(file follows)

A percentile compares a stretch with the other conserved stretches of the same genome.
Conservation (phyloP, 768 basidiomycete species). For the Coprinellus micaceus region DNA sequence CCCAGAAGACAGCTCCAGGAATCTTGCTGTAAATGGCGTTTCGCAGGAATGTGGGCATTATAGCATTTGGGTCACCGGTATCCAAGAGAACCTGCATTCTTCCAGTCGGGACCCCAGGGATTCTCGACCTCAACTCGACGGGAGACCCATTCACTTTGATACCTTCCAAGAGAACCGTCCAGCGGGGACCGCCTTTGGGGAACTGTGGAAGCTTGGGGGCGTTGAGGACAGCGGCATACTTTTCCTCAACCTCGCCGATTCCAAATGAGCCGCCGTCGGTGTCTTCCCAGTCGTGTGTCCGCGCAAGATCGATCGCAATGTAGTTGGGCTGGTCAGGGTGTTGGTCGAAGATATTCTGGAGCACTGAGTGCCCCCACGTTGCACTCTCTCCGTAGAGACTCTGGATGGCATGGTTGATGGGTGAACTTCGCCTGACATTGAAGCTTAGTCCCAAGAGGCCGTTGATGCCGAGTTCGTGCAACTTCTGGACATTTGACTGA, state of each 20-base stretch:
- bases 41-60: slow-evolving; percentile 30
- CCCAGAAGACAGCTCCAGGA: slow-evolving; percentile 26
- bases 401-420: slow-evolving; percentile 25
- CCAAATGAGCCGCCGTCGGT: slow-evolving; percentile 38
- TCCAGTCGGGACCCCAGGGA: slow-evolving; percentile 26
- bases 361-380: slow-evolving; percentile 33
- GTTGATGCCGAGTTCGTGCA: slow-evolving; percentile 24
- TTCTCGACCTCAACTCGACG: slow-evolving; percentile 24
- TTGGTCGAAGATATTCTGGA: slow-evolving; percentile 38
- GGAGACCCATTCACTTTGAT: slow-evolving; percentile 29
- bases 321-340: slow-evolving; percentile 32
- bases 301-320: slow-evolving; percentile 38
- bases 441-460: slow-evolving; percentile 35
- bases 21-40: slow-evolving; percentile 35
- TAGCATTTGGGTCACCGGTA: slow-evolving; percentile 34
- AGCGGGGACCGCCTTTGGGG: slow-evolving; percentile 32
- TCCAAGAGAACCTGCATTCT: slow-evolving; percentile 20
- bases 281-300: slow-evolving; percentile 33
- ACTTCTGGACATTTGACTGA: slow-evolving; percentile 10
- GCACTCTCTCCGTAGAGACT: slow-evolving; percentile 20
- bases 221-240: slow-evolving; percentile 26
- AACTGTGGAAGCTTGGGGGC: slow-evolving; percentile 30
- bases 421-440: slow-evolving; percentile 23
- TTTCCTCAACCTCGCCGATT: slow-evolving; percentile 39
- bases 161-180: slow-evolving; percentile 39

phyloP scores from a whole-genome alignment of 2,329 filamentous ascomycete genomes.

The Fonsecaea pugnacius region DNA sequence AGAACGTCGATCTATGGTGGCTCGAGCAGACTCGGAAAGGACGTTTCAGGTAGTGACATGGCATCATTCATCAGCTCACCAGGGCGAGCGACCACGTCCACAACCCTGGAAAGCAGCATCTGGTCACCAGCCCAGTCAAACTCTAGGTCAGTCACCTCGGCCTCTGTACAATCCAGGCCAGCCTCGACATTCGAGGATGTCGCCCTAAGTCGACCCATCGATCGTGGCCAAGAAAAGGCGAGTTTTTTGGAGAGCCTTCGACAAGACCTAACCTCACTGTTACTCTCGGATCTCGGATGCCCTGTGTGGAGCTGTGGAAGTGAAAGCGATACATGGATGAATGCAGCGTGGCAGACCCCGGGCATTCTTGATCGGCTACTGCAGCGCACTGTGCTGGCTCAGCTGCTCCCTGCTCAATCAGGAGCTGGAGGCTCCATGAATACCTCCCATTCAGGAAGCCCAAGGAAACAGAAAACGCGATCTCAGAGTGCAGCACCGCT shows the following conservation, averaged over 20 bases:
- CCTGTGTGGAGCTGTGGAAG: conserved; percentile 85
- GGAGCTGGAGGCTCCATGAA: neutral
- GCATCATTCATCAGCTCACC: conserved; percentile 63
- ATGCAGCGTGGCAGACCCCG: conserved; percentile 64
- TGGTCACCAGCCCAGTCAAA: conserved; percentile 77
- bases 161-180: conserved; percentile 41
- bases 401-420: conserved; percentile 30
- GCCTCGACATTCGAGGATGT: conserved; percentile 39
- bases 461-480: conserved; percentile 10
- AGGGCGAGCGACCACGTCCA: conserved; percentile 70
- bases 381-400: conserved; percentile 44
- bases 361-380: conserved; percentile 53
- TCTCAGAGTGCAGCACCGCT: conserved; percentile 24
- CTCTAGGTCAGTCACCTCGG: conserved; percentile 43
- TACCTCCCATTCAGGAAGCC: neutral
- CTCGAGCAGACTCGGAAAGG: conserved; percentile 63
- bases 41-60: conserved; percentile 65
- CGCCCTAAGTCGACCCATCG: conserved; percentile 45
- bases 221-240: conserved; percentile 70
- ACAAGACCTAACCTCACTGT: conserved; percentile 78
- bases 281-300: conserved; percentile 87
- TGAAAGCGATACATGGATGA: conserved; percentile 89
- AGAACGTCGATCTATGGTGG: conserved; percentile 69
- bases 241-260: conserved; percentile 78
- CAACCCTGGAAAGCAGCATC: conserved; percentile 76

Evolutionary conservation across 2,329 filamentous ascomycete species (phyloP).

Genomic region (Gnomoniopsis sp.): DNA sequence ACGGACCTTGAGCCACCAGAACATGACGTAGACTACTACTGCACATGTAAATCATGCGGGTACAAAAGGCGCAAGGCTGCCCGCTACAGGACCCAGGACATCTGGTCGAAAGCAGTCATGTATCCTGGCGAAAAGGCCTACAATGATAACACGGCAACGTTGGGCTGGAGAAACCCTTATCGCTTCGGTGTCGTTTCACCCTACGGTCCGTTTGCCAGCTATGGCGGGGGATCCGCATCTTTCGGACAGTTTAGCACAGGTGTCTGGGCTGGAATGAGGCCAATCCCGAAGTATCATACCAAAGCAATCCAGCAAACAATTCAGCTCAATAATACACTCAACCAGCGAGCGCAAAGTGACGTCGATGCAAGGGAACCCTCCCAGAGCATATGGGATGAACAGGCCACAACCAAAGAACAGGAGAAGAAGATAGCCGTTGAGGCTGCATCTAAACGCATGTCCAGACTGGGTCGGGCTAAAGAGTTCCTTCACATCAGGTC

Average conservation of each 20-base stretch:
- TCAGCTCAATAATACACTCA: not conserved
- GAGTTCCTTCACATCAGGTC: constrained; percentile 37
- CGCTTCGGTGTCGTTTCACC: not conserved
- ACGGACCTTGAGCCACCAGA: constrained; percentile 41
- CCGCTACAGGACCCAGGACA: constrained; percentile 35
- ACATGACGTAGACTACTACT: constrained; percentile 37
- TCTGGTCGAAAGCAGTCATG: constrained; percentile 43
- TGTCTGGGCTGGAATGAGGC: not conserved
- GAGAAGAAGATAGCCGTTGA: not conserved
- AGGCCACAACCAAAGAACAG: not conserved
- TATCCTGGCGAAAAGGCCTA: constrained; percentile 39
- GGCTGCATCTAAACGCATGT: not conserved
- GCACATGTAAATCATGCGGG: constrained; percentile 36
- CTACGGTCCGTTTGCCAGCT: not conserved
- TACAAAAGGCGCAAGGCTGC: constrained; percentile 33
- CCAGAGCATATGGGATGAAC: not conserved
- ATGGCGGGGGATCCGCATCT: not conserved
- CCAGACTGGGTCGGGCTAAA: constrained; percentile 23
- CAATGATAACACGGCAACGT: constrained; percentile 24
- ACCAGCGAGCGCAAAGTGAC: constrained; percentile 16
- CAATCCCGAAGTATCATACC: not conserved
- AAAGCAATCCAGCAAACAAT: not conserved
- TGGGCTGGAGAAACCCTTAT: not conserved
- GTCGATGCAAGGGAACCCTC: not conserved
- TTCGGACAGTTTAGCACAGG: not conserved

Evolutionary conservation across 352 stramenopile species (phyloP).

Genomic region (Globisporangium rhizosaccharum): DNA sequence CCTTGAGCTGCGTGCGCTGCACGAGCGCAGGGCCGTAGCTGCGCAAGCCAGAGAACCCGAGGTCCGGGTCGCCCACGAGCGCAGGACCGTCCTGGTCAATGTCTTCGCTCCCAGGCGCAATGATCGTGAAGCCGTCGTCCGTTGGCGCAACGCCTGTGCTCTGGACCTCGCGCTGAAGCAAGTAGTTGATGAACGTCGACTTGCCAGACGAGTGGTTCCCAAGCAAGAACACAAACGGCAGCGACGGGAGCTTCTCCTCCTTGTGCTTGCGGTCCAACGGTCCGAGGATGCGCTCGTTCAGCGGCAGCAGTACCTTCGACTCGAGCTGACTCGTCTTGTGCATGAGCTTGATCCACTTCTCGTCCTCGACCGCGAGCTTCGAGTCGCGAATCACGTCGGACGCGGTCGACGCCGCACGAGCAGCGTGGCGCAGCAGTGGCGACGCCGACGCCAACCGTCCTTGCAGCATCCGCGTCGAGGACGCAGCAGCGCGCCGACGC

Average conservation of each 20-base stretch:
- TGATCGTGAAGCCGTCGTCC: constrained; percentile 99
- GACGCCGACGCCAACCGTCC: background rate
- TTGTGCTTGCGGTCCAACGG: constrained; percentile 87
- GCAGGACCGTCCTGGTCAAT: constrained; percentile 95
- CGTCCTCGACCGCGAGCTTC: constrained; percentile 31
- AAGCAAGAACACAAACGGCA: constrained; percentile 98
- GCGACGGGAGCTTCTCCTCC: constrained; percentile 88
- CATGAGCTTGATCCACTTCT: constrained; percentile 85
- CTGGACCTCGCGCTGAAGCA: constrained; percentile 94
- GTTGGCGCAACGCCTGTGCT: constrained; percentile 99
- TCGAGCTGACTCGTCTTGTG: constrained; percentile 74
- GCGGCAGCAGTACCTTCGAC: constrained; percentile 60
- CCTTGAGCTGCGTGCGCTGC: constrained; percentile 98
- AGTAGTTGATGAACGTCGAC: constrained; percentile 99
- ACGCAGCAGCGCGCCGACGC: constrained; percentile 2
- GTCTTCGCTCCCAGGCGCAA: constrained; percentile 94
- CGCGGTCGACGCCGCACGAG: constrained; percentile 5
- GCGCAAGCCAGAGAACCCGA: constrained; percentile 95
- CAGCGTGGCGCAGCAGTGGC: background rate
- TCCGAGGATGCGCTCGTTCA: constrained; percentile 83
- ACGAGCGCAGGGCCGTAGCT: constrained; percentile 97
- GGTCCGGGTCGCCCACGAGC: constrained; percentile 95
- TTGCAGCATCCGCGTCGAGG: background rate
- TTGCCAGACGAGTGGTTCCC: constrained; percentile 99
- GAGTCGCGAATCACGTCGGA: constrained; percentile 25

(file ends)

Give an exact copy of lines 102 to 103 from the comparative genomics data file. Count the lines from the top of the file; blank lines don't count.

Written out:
- CGCGGTCGACGCCGCACGAG: constrained; percentile 5
- GCGCAAGCCAGAGAACCCGA: constrained; percentile 95